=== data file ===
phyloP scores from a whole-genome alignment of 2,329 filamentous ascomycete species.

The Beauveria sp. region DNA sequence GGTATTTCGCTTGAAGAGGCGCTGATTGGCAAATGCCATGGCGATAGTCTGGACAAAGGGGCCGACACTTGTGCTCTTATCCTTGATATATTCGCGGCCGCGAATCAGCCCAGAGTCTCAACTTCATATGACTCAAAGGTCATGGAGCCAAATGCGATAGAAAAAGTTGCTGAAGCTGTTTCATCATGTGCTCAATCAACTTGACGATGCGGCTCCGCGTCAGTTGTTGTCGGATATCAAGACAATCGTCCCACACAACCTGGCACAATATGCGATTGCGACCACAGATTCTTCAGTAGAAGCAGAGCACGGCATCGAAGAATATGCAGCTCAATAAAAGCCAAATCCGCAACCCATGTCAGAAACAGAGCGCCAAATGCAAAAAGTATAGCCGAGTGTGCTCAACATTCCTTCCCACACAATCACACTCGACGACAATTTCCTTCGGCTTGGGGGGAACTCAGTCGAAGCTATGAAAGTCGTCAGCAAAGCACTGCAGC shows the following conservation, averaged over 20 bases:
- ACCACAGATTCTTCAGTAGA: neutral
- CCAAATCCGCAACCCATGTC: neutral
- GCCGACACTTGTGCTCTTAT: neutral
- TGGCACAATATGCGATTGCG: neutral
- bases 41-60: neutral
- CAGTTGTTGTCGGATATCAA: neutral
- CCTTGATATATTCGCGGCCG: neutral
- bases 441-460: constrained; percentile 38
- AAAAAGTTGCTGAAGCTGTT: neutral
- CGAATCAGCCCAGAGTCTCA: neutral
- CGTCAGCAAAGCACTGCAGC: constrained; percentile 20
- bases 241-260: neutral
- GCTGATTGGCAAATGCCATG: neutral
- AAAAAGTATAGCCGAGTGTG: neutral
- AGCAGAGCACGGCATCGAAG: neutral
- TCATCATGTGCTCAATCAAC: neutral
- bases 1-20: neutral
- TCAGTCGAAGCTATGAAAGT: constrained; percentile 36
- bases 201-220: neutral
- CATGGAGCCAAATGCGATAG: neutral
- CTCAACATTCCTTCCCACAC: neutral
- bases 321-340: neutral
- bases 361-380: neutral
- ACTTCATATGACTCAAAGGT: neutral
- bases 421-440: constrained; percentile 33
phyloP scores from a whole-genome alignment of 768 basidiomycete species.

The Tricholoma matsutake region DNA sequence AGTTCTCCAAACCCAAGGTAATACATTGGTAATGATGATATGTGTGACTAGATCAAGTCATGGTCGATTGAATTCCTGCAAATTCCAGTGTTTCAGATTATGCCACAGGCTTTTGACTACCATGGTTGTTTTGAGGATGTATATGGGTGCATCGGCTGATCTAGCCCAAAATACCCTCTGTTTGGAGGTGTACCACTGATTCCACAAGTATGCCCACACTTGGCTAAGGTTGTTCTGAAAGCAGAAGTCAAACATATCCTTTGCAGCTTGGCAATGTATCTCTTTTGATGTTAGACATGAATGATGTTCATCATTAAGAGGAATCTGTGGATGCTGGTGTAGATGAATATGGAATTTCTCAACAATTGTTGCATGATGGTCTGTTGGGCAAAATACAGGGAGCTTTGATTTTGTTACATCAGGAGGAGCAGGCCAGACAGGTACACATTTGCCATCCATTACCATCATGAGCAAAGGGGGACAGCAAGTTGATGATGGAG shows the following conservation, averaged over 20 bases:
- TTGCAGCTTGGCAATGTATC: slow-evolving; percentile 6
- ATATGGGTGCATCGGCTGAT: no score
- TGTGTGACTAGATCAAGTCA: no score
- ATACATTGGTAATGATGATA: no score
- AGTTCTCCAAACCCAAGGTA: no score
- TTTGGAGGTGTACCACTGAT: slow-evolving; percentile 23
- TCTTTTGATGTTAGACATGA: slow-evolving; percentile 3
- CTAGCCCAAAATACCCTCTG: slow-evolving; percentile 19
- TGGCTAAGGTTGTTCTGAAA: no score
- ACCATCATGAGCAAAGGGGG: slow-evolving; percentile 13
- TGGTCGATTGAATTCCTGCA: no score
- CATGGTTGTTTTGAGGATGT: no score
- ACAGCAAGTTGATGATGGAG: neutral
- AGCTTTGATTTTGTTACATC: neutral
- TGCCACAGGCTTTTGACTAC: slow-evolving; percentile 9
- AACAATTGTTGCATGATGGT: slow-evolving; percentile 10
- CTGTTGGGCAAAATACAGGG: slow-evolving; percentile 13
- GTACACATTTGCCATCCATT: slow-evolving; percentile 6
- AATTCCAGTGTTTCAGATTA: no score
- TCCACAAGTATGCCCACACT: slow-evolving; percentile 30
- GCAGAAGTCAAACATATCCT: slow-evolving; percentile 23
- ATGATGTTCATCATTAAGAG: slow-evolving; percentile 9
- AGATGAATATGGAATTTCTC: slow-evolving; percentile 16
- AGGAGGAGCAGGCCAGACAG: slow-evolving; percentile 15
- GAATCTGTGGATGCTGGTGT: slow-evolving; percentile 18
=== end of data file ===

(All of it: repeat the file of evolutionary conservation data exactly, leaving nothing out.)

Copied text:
phyloP scores from a whole-genome alignment of 2,329 filamentous ascomycete species.

The Beauveria sp. region DNA sequence GGTATTTCGCTTGAAGAGGCGCTGATTGGCAAATGCCATGGCGATAGTCTGGACAAAGGGGCCGACACTTGTGCTCTTATCCTTGATATATTCGCGGCCGCGAATCAGCCCAGAGTCTCAACTTCATATGACTCAAAGGTCATGGAGCCAAATGCGATAGAAAAAGTTGCTGAAGCTGTTTCATCATGTGCTCAATCAACTTGACGATGCGGCTCCGCGTCAGTTGTTGTCGGATATCAAGACAATCGTCCCACACAACCTGGCACAATATGCGATTGCGACCACAGATTCTTCAGTAGAAGCAGAGCACGGCATCGAAGAATATGCAGCTCAATAAAAGCCAAATCCGCAACCCATGTCAGAAACAGAGCGCCAAATGCAAAAAGTATAGCCGAGTGTGCTCAACATTCCTTCCCACACAATCACACTCGACGACAATTTCCTTCGGCTTGGGGGGAACTCAGTCGAAGCTATGAAAGTCGTCAGCAAAGCACTGCAGC shows the following conservation, averaged over 20 bases:
- ACCACAGATTCTTCAGTAGA: neutral
- CCAAATCCGCAACCCATGTC: neutral
- GCCGACACTTGTGCTCTTAT: neutral
- TGGCACAATATGCGATTGCG: neutral
- bases 41-60: neutral
- CAGTTGTTGTCGGATATCAA: neutral
- CCTTGATATATTCGCGGCCG: neutral
- bases 441-460: constrained; percentile 38
- AAAAAGTTGCTGAAGCTGTT: neutral
- CGAATCAGCCCAGAGTCTCA: neutral
- CGTCAGCAAAGCACTGCAGC: constrained; percentile 20
- bases 241-260: neutral
- GCTGATTGGCAAATGCCATG: neutral
- AAAAAGTATAGCCGAGTGTG: neutral
- AGCAGAGCACGGCATCGAAG: neutral
- TCATCATGTGCTCAATCAAC: neutral
- bases 1-20: neutral
- TCAGTCGAAGCTATGAAAGT: constrained; percentile 36
- bases 201-220: neutral
- CATGGAGCCAAATGCGATAG: neutral
- CTCAACATTCCTTCCCACAC: neutral
- bases 321-340: neutral
- bases 361-380: neutral
- ACTTCATATGACTCAAAGGT: neutral
- bases 421-440: constrained; percentile 33
phyloP scores from a whole-genome alignment of 768 basidiomycete species.

The Tricholoma matsutake region DNA sequence AGTTCTCCAAACCCAAGGTAATACATTGGTAATGATGATATGTGTGACTAGATCAAGTCATGGTCGATTGAATTCCTGCAAATTCCAGTGTTTCAGATTATGCCACAGGCTTTTGACTACCATGGTTGTTTTGAGGATGTATATGGGTGCATCGGCTGATCTAGCCCAAAATACCCTCTGTTTGGAGGTGTACCACTGATTCCACAAGTATGCCCACACTTGGCTAAGGTTGTTCTGAAAGCAGAAGTCAAACATATCCTTTGCAGCTTGGCAATGTATCTCTTTTGATGTTAGACATGAATGATGTTCATCATTAAGAGGAATCTGTGGATGCTGGTGTAGATGAATATGGAATTTCTCAACAATTGTTGCATGATGGTCTGTTGGGCAAAATACAGGGAGCTTTGATTTTGTTACATCAGGAGGAGCAGGCCAGACAGGTACACATTTGCCATCCATTACCATCATGAGCAAAGGGGGACAGCAAGTTGATGATGGAG shows the following conservation, averaged over 20 bases:
- TTGCAGCTTGGCAATGTATC: slow-evolving; percentile 6
- ATATGGGTGCATCGGCTGAT: no score
- TGTGTGACTAGATCAAGTCA: no score
- ATACATTGGTAATGATGATA: no score
- AGTTCTCCAAACCCAAGGTA: no score
- TTTGGAGGTGTACCACTGAT: slow-evolving; percentile 23
- TCTTTTGATGTTAGACATGA: slow-evolving; percentile 3
- CTAGCCCAAAATACCCTCTG: slow-evolving; percentile 19
- TGGCTAAGGTTGTTCTGAAA: no score
- ACCATCATGAGCAAAGGGGG: slow-evolving; percentile 13
- TGGTCGATTGAATTCCTGCA: no score
- CATGGTTGTTTTGAGGATGT: no score
- ACAGCAAGTTGATGATGGAG: neutral
- AGCTTTGATTTTGTTACATC: neutral
- TGCCACAGGCTTTTGACTAC: slow-evolving; percentile 9
- AACAATTGTTGCATGATGGT: slow-evolving; percentile 10
- CTGTTGGGCAAAATACAGGG: slow-evolving; percentile 13
- GTACACATTTGCCATCCATT: slow-evolving; percentile 6
- AATTCCAGTGTTTCAGATTA: no score
- TCCACAAGTATGCCCACACT: slow-evolving; percentile 30
- GCAGAAGTCAAACATATCCT: slow-evolving; percentile 23
- ATGATGTTCATCATTAAGAG: slow-evolving; percentile 9
- AGATGAATATGGAATTTCTC: slow-evolving; percentile 16
- AGGAGGAGCAGGCCAGACAG: slow-evolving; percentile 15
- GAATCTGTGGATGCTGGTGT: slow-evolving; percentile 18